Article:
As you curse the barrage of negative political TV ads you'll see all summer, remember one thing: You paid for some of them, so enjoy 'em.
Since 1986, Florida has given tax money to statewide candidates to help offset the costs of their campaigns. The idea may seem loony, but it's not.
Politicians who abide by state-imposed spending limits can get money from the taxpayers. The concept is to help underfunded candidates and limit the influence of special interests in deciding who gets elected.
Republicans like to call it "welfare for politicians," but guess who criticizes the system and is one of the biggest beneficiaries? You got it — Republican politicians. Democrats take the money, too, but they generally support public financing.
In the last election cycle in 2006, taxpayers shelled out more than $11 million to 10 statewide candidates. Charlie Crist got the bulk of it, $3.3 million, because the arithmetic of public financing gives matching money to candidates who raise the most individual contributions of $250 or more.
Public financing may be doomed, however, because most Republicans in the Legislature want to get rid of the system.
Amendment 1 on the November ballot would abolish the system, but before voters have their say, public financing may yet play an important role in Florida.
In the Republican primary for governor, only a handsome handout from taxpayers may help Attorney General Bill McCollum compete with the untold millions in GOP rival Rick Scott's bank account.
Scott has spent $11 million of his own money so far. By law, if he exceeds $24.9 million, McCollum will get a dollar for every dollar Scott spends above that number. The state Legislature set that shockingly high cap in 2005, never anticipating a deep-pocket candidate like Scott would be looming on the horizon.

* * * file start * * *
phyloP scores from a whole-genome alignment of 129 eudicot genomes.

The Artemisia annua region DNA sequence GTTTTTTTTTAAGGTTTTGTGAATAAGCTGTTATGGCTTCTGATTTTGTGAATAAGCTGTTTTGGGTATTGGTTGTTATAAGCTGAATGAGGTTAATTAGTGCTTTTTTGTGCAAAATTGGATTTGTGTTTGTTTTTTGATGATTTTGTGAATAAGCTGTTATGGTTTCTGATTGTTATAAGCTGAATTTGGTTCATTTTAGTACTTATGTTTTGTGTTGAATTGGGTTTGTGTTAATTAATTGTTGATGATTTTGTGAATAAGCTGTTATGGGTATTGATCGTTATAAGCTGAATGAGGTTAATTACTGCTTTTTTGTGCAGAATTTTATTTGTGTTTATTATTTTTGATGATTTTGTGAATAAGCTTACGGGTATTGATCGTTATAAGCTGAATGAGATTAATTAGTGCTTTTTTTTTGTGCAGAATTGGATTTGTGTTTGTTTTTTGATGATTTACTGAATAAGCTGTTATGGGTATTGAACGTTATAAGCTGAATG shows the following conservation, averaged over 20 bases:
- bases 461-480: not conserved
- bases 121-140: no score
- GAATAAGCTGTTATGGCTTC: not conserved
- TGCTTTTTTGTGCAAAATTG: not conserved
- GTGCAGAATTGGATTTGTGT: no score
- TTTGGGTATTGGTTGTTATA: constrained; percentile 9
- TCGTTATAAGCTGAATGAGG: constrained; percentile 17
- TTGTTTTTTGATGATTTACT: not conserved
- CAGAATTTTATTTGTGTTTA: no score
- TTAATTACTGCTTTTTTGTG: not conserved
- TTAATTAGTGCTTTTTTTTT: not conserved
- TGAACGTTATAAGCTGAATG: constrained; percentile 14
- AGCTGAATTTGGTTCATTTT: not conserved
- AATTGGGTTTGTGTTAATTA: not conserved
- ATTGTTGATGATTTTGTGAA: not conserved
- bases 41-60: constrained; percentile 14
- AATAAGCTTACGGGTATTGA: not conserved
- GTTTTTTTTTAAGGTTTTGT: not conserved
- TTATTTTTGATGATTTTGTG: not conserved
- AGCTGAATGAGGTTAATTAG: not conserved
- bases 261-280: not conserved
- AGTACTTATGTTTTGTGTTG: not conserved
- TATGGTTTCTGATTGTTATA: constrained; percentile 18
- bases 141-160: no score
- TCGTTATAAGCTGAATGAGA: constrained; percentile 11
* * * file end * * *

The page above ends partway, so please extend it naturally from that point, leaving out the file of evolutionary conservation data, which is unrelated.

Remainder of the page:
The Department of State's Public Campaign Financing Handbook probably says it best. Quoting the law that created public financing, it says: "The costs of running an effective campaign for statewide office had reached a level tending to discourage persons from running for office," and the public financing system was enacted "to protect the effective competition by candidates using public funding."
McCollum, who had $3.9 million in the bank in April, supports limited public financing of campaigns, and with Scott as his opponent, who can blame him? For him to oppose public financing while accepting the subsidy would open him up to accusations of hypocrisy.
Said McCollum campaign spokesman Kristy Campbell on Friday: "He believes limited public financing allows for competitive races among strong candidates." (McCollum received $897,000 in public funds in his race for attorney general four years ago).
Scott's stand on public financing, from spokesman Jennifer Baker: "Rick Scott opposes taxpayer financing of campaigns, as did career politician Bill McCollum before he sacrificed his principles."
While serving in Congress in 1998, McCollum opposed public financing of congressional campaigns, and instead favored higher caps on individual contributions and a tax credit for them as well.
The first distribution of public funds in this election cycle will be July 23. For McCollum, who sees dollar signs every time he sees Scott's name, that check can't come soon enough.
Correction: During his 2006 run for governor, Charlie Crist received $3.3 million in public financing. A previous version of this story included a different figure.